African presidents attending the ceremony, including Nigeria's Olusegun Obasanjo, Uganda's Yoweri Museveni and Kenya's Mwai Kibaki, exhorted the international community to help rebuild the world's only state without a government.

   

Yusuf, 69, on Thursday took the oath in the Somali language as well-wishers clapped and cheered, waving the blue flag of the Horn of Africa state, and field guns thundered out a 21-gun salute.

   

The former regional commander was sworn in at a packed basketball stadium in the Kenyan capital Nairobi, after almost two years of arduous peace talks hosted by Kenya because of security concerns in Somalia.

 

Somalia's own capital, the ruined, gun-ridden city of Mogadishu, was not considered safe enough for the ceremony.

 

Great day

   

"A great day for Africa," read the stadium's electronic scoreboard.

 

The career soldier had been leader
of Puntland state since 1998

"In the name of Allah, I swear today that I will lead this country and the people of Somalia in justice, honesty and transparency, in order to solve the problems in our country," Yusuf declared.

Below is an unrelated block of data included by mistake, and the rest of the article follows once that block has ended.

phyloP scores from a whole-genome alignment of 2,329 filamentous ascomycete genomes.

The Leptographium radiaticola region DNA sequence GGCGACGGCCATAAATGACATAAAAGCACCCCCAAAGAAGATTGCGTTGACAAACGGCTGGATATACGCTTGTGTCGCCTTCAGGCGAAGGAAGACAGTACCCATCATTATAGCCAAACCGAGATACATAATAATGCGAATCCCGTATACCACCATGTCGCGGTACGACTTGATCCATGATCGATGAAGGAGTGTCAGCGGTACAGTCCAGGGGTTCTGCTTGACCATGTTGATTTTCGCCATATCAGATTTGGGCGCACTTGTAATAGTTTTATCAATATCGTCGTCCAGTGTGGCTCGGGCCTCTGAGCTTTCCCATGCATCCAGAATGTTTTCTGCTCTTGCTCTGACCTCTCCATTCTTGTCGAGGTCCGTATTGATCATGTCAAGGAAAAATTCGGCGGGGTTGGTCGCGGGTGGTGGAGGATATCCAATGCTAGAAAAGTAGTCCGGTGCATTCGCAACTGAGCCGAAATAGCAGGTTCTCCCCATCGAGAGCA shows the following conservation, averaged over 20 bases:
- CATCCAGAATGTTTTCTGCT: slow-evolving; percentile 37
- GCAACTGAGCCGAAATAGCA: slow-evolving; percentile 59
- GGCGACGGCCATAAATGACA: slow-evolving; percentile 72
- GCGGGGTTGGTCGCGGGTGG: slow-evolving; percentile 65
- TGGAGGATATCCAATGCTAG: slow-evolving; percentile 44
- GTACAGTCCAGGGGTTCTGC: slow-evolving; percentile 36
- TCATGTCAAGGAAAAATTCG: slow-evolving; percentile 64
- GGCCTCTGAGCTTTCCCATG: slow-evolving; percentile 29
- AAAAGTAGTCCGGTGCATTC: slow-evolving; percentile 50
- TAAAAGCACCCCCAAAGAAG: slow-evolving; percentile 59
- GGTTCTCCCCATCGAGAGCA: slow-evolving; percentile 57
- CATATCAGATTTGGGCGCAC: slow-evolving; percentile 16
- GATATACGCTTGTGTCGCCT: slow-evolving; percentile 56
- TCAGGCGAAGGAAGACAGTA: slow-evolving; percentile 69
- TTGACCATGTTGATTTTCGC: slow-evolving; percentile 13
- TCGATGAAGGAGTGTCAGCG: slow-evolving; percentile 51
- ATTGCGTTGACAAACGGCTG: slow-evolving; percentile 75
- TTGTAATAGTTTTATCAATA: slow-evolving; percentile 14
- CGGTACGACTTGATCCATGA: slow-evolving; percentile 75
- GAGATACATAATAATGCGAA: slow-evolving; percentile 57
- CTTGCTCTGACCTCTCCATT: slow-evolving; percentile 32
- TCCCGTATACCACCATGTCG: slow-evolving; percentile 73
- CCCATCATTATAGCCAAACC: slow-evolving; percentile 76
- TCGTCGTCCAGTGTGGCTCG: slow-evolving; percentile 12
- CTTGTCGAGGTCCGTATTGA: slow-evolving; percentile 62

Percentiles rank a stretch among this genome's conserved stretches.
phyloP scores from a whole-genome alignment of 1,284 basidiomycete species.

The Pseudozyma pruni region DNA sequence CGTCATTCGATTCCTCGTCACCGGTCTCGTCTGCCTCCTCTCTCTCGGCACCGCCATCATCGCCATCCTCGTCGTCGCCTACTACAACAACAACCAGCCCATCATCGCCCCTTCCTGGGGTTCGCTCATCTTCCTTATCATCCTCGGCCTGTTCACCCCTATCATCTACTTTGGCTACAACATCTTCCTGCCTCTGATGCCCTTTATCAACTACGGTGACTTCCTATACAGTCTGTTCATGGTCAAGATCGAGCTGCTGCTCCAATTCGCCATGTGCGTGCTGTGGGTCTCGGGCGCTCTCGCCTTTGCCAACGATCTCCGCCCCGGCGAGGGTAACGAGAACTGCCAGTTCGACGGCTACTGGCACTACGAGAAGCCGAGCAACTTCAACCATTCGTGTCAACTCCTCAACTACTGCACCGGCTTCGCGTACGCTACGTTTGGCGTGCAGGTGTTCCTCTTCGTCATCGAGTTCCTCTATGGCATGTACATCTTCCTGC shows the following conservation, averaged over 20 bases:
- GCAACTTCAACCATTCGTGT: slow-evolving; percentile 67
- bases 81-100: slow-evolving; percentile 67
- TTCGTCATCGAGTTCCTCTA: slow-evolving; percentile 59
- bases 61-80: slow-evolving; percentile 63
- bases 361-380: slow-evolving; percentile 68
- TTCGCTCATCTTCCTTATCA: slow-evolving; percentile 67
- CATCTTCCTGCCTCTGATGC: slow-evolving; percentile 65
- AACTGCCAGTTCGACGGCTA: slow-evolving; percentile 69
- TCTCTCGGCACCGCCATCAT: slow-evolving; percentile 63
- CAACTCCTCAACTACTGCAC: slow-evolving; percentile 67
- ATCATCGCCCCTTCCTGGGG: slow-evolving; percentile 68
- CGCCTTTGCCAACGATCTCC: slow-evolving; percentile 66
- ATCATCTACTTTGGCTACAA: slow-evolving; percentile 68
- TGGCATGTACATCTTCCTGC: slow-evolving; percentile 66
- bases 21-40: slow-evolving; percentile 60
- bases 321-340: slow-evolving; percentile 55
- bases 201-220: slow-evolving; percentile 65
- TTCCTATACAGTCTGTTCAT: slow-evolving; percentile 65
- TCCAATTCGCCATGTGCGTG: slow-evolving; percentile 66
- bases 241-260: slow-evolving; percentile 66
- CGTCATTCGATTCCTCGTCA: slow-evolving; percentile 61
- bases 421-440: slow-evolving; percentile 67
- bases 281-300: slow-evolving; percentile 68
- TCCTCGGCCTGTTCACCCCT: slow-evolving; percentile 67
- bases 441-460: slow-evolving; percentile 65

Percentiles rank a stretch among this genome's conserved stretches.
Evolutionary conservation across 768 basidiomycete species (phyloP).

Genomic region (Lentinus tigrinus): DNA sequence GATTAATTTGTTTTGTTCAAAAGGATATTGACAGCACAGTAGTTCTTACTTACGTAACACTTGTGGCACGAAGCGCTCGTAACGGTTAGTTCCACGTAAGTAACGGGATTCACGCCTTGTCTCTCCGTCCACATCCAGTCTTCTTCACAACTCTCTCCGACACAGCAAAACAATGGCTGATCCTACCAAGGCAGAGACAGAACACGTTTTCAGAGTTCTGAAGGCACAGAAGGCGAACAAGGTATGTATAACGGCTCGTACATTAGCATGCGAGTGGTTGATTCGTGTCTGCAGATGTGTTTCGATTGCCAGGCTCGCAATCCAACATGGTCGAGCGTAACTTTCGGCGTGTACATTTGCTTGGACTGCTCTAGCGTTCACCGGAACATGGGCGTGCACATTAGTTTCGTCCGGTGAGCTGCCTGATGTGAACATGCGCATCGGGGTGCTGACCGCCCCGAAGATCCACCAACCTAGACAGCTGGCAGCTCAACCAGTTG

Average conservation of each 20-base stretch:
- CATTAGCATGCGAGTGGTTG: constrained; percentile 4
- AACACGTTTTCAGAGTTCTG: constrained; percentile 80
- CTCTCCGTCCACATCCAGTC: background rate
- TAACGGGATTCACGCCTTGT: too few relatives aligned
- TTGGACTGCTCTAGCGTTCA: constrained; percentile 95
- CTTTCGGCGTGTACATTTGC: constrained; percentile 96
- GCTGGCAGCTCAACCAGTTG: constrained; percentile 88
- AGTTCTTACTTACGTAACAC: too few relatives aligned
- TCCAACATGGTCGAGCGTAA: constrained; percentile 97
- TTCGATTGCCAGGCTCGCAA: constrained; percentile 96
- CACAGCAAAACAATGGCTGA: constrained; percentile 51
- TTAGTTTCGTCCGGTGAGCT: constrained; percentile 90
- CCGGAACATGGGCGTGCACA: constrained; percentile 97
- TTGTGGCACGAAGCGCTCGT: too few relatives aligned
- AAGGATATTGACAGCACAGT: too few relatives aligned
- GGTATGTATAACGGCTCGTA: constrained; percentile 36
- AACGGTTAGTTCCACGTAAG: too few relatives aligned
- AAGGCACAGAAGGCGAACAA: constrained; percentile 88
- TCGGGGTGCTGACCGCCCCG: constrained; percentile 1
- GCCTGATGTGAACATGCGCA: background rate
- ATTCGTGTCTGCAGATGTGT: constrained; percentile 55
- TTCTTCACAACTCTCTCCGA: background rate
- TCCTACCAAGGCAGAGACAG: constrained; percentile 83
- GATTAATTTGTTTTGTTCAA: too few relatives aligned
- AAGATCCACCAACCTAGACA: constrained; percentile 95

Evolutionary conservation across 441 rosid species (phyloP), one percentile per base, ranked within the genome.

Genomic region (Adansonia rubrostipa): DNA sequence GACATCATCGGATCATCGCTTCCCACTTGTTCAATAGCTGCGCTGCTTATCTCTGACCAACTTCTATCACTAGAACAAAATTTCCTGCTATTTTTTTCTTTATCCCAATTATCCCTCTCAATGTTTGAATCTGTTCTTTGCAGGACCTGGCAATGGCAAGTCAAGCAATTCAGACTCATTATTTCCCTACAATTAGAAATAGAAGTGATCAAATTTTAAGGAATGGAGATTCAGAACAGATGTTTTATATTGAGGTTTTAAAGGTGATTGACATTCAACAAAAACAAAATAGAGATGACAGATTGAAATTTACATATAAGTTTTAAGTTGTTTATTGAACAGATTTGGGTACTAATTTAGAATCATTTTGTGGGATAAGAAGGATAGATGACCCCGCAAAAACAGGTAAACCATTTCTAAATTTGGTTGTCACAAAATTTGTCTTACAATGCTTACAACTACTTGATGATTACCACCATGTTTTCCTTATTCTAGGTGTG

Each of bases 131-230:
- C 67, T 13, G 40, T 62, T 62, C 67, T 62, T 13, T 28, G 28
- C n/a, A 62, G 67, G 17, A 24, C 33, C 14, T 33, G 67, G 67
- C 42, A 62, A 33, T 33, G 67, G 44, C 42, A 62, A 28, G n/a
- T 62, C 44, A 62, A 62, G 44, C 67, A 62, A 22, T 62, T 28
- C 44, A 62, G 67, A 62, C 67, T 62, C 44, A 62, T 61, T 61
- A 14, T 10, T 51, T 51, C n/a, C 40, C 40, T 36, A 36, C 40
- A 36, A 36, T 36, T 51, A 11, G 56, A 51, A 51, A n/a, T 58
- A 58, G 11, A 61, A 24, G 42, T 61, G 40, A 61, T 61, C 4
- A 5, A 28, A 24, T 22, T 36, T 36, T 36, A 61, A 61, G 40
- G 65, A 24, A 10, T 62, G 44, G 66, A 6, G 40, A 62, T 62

"With the help of Allah I will follow the people's wish and solve their problems. I will not be biased towards anyone," he said.

  

"Please help me, Allah," he added to a cacophony of cheers.

 

Interim parliament

   

Yusuf was elected on Sunday by a 275-member interim parliament in a further step towards restoring government to the fractious, clan-based country that descended into anarchy in 1991 following the ouster of military ruler Muhammad Siad Barre.

  

"In the name of Allah, I swear today that I will lead this country and the people of Somalia in justice, honesty and transparency, in order to solve the problems in our country"

Abd Allah Yusuf Ahmad, Somalia's new president

"I want to thank you, the Somali people, for finally not letting us down," Uganda's Museveni told the assembled Somali dignitaries.

   

Obasanjo said the fact that none of Yusuf's opponents had contested the election was "clearly a good reflection on the quality of our new democratic process in Africa".

   

"We must all continue to help Somalia on the path of sustained peace, reconciliation and harmony through physical and economic reconstruction," he added.

   

A career soldier and leader of Somalia's autonomous Puntland state since 1998, Yusuf is tasked with establishing a government in Somalia, where heavily armed militias rule their areas by the bullet.